Does anti-lead mean anti-toy?
What ever happened to that lead-in-toys law? My woodworking club wants to start making toys for Christmas charities soon, but we're worried we'll run afoul of the law.
—Robert Shultz, South Point, Ohio
Recent updates to the Consumer Product Safety Improvement Act (CPSIA) could affect your plans, Robert. A quick refresher: In 2007, several toy companies' imported products were found to contain illegal amounts of lead. In response, Congress enacted the CPSIA, which requires manufacturers to provide documentation from third-party labs certifying that their childrens' products meet minimal lead and phthalate (plastic softeners) limits.
Following outcries concerning the high cost of testing, the Consumer Products Safety Commission (CPSC), charged with CPSIA enforcement, twice pushed back the compliance deadline in order to interpret the broadly-worded law to February 10, 2011. Unfortunately for woodworkers, finishes were not covered by this deadline extension. So, adding a finish to your project invokes the third-party testing requirement today.
However, the CPSC has adopted an interim policy of "component testing," meaning if woodworkers can provide documentation from all of their suppliers that hardware, glue, finish, etc. have been tested and certified by third-party labs to meet the lead requirements, then the complete product is in compliance. This has the potential to shift the burden of expensive third-party testing from the woodworker to the component manufacturers. Contact the manufacturers to see if they have such documentation.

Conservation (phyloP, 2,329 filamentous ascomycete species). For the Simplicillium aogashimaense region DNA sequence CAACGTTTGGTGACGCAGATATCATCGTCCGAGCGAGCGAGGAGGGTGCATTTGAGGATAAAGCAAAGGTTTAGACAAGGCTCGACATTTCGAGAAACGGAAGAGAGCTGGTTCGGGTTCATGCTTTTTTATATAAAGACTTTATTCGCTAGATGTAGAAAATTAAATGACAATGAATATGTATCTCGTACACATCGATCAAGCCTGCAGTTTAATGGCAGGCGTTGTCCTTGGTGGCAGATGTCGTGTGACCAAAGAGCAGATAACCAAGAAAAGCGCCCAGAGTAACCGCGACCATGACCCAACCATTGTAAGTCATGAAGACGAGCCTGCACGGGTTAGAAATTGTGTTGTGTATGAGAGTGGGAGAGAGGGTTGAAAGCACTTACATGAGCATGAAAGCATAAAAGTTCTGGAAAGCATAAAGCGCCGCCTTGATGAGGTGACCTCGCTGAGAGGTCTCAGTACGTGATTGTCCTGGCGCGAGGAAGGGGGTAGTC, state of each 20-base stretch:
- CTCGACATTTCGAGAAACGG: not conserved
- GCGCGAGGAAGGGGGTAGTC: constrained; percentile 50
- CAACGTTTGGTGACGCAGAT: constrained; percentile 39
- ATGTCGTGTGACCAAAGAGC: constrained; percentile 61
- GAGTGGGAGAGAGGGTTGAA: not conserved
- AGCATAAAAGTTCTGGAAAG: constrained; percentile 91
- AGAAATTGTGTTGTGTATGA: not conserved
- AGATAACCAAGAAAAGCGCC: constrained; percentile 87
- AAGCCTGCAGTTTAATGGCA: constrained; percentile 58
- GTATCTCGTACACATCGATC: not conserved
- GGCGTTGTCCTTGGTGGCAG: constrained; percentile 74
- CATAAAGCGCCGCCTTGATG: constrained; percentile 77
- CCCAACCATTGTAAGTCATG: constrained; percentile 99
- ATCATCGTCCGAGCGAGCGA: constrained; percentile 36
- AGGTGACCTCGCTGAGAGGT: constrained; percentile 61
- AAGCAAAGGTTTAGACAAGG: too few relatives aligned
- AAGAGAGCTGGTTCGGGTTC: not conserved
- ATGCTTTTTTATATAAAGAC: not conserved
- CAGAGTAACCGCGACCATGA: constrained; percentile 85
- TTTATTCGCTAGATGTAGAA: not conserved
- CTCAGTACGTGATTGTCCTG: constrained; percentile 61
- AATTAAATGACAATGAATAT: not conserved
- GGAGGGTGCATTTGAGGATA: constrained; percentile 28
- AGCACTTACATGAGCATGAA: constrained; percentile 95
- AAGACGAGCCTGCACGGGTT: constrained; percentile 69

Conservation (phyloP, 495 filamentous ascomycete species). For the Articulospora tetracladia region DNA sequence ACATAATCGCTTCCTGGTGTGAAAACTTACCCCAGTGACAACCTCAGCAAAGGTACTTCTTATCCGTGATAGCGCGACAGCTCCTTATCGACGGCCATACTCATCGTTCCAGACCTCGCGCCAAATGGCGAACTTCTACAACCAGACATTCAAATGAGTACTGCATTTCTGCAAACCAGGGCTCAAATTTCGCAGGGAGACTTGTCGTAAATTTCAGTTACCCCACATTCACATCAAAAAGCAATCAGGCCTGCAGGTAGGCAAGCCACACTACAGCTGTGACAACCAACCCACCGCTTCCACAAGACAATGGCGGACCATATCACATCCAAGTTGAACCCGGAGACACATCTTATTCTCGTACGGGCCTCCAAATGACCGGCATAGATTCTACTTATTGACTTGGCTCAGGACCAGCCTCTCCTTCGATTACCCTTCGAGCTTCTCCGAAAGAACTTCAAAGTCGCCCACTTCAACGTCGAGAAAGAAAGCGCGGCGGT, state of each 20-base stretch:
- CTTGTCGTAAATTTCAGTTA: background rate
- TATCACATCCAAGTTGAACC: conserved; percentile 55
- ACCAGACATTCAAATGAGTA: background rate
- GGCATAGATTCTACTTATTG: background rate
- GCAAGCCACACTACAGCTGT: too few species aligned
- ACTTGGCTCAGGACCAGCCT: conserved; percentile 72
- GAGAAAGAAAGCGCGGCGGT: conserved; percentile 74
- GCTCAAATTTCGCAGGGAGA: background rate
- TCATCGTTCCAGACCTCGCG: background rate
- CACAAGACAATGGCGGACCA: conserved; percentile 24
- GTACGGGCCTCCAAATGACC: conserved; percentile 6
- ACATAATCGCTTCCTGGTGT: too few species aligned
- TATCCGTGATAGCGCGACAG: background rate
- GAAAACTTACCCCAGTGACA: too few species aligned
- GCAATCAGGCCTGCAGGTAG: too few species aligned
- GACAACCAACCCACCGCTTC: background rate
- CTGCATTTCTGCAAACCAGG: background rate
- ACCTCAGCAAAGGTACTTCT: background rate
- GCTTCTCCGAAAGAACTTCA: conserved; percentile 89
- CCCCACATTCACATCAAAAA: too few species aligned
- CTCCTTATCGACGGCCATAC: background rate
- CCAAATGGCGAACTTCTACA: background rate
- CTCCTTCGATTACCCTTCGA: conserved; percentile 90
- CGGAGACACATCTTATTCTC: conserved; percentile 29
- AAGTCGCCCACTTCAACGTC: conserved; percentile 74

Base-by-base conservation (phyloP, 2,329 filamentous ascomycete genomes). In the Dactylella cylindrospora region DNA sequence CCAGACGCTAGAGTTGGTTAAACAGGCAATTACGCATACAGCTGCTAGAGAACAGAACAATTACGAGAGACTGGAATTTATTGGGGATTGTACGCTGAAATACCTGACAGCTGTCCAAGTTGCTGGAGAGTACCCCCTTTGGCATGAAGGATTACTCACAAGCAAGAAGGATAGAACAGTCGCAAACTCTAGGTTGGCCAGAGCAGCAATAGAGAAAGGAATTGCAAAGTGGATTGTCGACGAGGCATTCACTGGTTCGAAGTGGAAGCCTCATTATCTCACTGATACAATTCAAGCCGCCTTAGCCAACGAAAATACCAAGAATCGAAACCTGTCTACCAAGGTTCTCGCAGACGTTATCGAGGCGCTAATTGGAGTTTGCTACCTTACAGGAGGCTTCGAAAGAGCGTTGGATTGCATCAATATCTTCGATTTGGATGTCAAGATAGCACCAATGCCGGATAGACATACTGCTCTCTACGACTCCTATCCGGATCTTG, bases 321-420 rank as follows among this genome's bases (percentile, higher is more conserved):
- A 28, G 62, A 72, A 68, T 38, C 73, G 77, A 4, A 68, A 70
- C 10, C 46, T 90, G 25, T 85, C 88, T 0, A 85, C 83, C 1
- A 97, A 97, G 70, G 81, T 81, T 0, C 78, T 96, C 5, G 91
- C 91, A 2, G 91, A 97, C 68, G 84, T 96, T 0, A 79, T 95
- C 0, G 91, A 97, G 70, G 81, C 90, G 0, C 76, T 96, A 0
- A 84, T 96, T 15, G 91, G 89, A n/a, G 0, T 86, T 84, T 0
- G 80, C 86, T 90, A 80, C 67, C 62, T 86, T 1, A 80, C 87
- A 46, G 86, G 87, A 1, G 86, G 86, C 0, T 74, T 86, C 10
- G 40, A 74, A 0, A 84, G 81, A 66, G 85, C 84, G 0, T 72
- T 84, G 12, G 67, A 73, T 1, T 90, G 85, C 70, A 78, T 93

The fact that your club is creating the items for charity, rather than for sale, doesn't let you off the hook. According to Patty Davis, CPSC spokesperson, "Regardless of whether you're selling it or giving it away, if it's for a child, it needs to be in compliance with the law."